Error is assigned concerning supposed Federal questions upon the theory that there has been 'in practical effect an adjudication of the validity of the alleged claim of the state arising out of the ended transactions prior to April, 1906, and a satisfaction of such a judgment by the confiscation of plaintiff in error's property; that is, its claim against the state for goods furnished since 1906.' [240 U.S. 305, 312]   This theory is entirely out of harmony with the supreme court's opinion, which holds the validity of possible demands against the glass company remains wholly undetermined, and that, acting within its plain powers, the state had only refused to recognize and discharge a claim against itself. The argument of counsel proceeds upon a fundamental misconception. We find no error in the judgment below, and it must be affirmed.

Number 9.

By this original proceeding begun in the supreme court of South Carolina, March 4, 1910, the Carolina Glass Company sought to restrain any effort to collect the so-called overjudgment for $28,419.24, pronounced by the Dispensary Commission under circumstances narrated supra (cause No. 12 ); and also to prevent the Commission from demanding or receiving sums of money alleged to be due the company from certain county dispensaries, or interfering with payment of such indebtedness.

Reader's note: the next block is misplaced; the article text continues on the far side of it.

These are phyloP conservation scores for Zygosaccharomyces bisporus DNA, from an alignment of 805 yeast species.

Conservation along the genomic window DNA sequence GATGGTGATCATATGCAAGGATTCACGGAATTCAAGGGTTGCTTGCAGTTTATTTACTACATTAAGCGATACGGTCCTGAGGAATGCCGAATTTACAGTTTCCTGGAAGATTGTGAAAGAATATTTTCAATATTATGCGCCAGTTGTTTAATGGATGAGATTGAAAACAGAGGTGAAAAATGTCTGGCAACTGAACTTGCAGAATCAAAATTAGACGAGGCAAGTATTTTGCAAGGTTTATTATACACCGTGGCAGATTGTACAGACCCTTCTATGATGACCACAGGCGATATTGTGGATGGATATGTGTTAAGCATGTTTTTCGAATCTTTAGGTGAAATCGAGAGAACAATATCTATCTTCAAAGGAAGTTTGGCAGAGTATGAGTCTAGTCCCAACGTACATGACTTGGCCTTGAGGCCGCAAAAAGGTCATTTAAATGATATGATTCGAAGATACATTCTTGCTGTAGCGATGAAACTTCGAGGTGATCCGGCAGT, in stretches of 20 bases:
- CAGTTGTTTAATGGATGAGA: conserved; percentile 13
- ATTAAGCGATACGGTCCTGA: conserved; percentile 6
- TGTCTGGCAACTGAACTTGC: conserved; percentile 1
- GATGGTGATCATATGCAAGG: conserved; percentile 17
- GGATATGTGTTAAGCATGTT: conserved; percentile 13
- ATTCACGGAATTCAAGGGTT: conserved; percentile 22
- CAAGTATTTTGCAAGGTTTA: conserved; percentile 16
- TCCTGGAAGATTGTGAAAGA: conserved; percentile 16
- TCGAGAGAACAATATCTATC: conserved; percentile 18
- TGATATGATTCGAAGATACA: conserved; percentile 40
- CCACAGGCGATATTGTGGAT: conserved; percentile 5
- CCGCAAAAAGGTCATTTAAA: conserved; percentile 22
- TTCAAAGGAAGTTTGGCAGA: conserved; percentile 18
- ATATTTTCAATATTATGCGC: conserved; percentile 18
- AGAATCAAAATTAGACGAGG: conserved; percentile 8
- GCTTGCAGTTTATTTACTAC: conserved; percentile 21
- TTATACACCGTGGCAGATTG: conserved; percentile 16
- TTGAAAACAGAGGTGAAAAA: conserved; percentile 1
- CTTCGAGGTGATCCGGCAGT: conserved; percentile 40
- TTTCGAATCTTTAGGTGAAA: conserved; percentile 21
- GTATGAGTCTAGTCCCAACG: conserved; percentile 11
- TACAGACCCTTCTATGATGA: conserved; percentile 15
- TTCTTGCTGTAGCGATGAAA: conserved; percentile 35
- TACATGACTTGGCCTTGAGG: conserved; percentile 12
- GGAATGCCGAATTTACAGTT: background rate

Quotations from the opinion below (87 S. C. 270, 285) will adequately disclose the issues involved.

Sec. 7. 'The State Dispensary Commission is hereby empowered to pass all orders and judgments and do any and all things necessary to carry out the purposes of this act; and all judgments rendered by them for any claim due the state shall be a lien on the property of the judgment debtor situated within this state, and a transcript of said judgment shall be filed in the office of the clerk of the court of common pleas in each county where any property of such judgment debtor is situated.'